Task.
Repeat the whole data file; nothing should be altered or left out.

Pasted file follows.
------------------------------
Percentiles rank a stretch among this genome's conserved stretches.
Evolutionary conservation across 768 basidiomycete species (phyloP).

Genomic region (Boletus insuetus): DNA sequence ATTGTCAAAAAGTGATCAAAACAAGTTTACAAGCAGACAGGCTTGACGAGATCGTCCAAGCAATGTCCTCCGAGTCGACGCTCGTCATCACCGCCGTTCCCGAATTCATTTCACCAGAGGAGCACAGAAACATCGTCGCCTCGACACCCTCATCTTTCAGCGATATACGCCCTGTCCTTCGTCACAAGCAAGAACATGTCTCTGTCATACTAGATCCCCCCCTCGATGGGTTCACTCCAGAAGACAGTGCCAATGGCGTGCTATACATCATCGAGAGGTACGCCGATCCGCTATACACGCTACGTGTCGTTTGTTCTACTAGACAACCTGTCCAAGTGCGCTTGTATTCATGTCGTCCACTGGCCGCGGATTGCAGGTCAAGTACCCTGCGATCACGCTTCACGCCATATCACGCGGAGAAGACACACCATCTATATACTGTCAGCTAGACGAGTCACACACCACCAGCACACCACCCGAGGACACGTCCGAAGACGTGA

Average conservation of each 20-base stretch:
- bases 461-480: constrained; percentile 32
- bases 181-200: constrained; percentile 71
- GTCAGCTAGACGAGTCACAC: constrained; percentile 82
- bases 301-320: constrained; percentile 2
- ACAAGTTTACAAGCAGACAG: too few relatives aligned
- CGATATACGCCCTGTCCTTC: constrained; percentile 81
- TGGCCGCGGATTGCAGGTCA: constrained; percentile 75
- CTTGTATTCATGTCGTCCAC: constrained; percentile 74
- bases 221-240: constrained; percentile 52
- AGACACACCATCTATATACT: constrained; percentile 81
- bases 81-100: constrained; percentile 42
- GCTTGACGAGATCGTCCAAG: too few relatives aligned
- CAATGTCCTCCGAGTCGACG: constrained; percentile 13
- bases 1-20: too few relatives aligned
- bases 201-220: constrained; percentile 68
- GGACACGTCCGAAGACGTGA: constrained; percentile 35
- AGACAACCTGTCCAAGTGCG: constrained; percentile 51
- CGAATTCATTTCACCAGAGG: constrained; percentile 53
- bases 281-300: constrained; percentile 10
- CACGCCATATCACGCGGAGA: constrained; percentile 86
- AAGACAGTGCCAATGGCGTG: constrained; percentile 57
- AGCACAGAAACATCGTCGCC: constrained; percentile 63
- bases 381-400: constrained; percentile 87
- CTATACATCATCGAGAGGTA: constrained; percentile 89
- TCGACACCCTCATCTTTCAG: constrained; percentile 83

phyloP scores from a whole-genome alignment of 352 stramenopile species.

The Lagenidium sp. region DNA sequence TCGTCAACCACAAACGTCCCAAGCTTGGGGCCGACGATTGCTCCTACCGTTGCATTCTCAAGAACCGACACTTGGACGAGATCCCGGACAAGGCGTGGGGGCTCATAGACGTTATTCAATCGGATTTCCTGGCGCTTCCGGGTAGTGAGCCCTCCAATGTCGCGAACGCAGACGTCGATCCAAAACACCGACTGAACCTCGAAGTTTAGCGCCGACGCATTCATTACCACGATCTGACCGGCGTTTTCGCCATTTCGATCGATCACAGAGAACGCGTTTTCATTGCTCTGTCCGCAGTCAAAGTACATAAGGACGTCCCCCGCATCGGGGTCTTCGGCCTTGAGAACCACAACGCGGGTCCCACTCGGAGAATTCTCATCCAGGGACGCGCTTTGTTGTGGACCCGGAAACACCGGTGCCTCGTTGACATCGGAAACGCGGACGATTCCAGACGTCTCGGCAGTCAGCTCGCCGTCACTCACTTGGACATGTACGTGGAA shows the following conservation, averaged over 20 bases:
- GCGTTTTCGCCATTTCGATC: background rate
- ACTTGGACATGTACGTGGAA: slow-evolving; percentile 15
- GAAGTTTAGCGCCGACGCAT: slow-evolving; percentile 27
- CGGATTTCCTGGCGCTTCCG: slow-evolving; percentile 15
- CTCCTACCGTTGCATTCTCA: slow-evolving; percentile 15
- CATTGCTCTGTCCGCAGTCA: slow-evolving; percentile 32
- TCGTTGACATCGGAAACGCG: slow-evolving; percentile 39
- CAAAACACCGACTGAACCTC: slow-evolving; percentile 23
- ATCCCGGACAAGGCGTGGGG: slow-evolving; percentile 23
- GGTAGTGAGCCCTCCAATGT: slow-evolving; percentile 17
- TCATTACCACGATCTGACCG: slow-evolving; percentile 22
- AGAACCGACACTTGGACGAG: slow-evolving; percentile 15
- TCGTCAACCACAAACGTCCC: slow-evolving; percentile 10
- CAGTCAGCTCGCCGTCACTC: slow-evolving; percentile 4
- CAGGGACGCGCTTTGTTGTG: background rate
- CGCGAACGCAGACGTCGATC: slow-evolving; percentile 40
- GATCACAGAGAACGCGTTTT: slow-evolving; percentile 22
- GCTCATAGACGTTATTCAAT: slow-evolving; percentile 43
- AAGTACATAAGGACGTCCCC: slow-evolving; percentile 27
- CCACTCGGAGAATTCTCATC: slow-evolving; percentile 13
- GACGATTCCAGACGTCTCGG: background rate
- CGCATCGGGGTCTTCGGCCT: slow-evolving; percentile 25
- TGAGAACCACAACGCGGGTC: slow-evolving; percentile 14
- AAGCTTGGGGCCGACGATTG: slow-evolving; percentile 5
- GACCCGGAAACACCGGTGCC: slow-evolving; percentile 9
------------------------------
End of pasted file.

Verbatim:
Percentiles rank a stretch among this genome's conserved stretches.
Evolutionary conservation across 768 basidiomycete species (phyloP).

Genomic region (Boletus insuetus): DNA sequence ATTGTCAAAAAGTGATCAAAACAAGTTTACAAGCAGACAGGCTTGACGAGATCGTCCAAGCAATGTCCTCCGAGTCGACGCTCGTCATCACCGCCGTTCCCGAATTCATTTCACCAGAGGAGCACAGAAACATCGTCGCCTCGACACCCTCATCTTTCAGCGATATACGCCCTGTCCTTCGTCACAAGCAAGAACATGTCTCTGTCATACTAGATCCCCCCCTCGATGGGTTCACTCCAGAAGACAGTGCCAATGGCGTGCTATACATCATCGAGAGGTACGCCGATCCGCTATACACGCTACGTGTCGTTTGTTCTACTAGACAACCTGTCCAAGTGCGCTTGTATTCATGTCGTCCACTGGCCGCGGATTGCAGGTCAAGTACCCTGCGATCACGCTTCACGCCATATCACGCGGAGAAGACACACCATCTATATACTGTCAGCTAGACGAGTCACACACCACCAGCACACCACCCGAGGACACGTCCGAAGACGTGA

Average conservation of each 20-base stretch:
- bases 461-480: constrained; percentile 32
- bases 181-200: constrained; percentile 71
- GTCAGCTAGACGAGTCACAC: constrained; percentile 82
- bases 301-320: constrained; percentile 2
- ACAAGTTTACAAGCAGACAG: too few relatives aligned
- CGATATACGCCCTGTCCTTC: constrained; percentile 81
- TGGCCGCGGATTGCAGGTCA: constrained; percentile 75
- CTTGTATTCATGTCGTCCAC: constrained; percentile 74
- bases 221-240: constrained; percentile 52
- AGACACACCATCTATATACT: constrained; percentile 81
- bases 81-100: constrained; percentile 42
- GCTTGACGAGATCGTCCAAG: too few relatives aligned
- CAATGTCCTCCGAGTCGACG: constrained; percentile 13
- bases 1-20: too few relatives aligned
- bases 201-220: constrained; percentile 68
- GGACACGTCCGAAGACGTGA: constrained; percentile 35
- AGACAACCTGTCCAAGTGCG: constrained; percentile 51
- CGAATTCATTTCACCAGAGG: constrained; percentile 53
- bases 281-300: constrained; percentile 10
- CACGCCATATCACGCGGAGA: constrained; percentile 86
- AAGACAGTGCCAATGGCGTG: constrained; percentile 57
- AGCACAGAAACATCGTCGCC: constrained; percentile 63
- bases 381-400: constrained; percentile 87
- CTATACATCATCGAGAGGTA: constrained; percentile 89
- TCGACACCCTCATCTTTCAG: constrained; percentile 83

phyloP scores from a whole-genome alignment of 352 stramenopile species.

The Lagenidium sp. region DNA sequence TCGTCAACCACAAACGTCCCAAGCTTGGGGCCGACGATTGCTCCTACCGTTGCATTCTCAAGAACCGACACTTGGACGAGATCCCGGACAAGGCGTGGGGGCTCATAGACGTTATTCAATCGGATTTCCTGGCGCTTCCGGGTAGTGAGCCCTCCAATGTCGCGAACGCAGACGTCGATCCAAAACACCGACTGAACCTCGAAGTTTAGCGCCGACGCATTCATTACCACGATCTGACCGGCGTTTTCGCCATTTCGATCGATCACAGAGAACGCGTTTTCATTGCTCTGTCCGCAGTCAAAGTACATAAGGACGTCCCCCGCATCGGGGTCTTCGGCCTTGAGAACCACAACGCGGGTCCCACTCGGAGAATTCTCATCCAGGGACGCGCTTTGTTGTGGACCCGGAAACACCGGTGCCTCGTTGACATCGGAAACGCGGACGATTCCAGACGTCTCGGCAGTCAGCTCGCCGTCACTCACTTGGACATGTACGTGGAA shows the following conservation, averaged over 20 bases:
- GCGTTTTCGCCATTTCGATC: background rate
- ACTTGGACATGTACGTGGAA: slow-evolving; percentile 15
- GAAGTTTAGCGCCGACGCAT: slow-evolving; percentile 27
- CGGATTTCCTGGCGCTTCCG: slow-evolving; percentile 15
- CTCCTACCGTTGCATTCTCA: slow-evolving; percentile 15
- CATTGCTCTGTCCGCAGTCA: slow-evolving; percentile 32
- TCGTTGACATCGGAAACGCG: slow-evolving; percentile 39
- CAAAACACCGACTGAACCTC: slow-evolving; percentile 23
- ATCCCGGACAAGGCGTGGGG: slow-evolving; percentile 23
- GGTAGTGAGCCCTCCAATGT: slow-evolving; percentile 17
- TCATTACCACGATCTGACCG: slow-evolving; percentile 22
- AGAACCGACACTTGGACGAG: slow-evolving; percentile 15
- TCGTCAACCACAAACGTCCC: slow-evolving; percentile 10
- CAGTCAGCTCGCCGTCACTC: slow-evolving; percentile 4
- CAGGGACGCGCTTTGTTGTG: background rate
- CGCGAACGCAGACGTCGATC: slow-evolving; percentile 40
- GATCACAGAGAACGCGTTTT: slow-evolving; percentile 22
- GCTCATAGACGTTATTCAAT: slow-evolving; percentile 43
- AAGTACATAAGGACGTCCCC: slow-evolving; percentile 27
- CCACTCGGAGAATTCTCATC: slow-evolving; percentile 13
- GACGATTCCAGACGTCTCGG: background rate
- CGCATCGGGGTCTTCGGCCT: slow-evolving; percentile 25
- TGAGAACCACAACGCGGGTC: slow-evolving; percentile 14
- AAGCTTGGGGCCGACGATTG: slow-evolving; percentile 5
- GACCCGGAAACACCGGTGCC: slow-evolving; percentile 9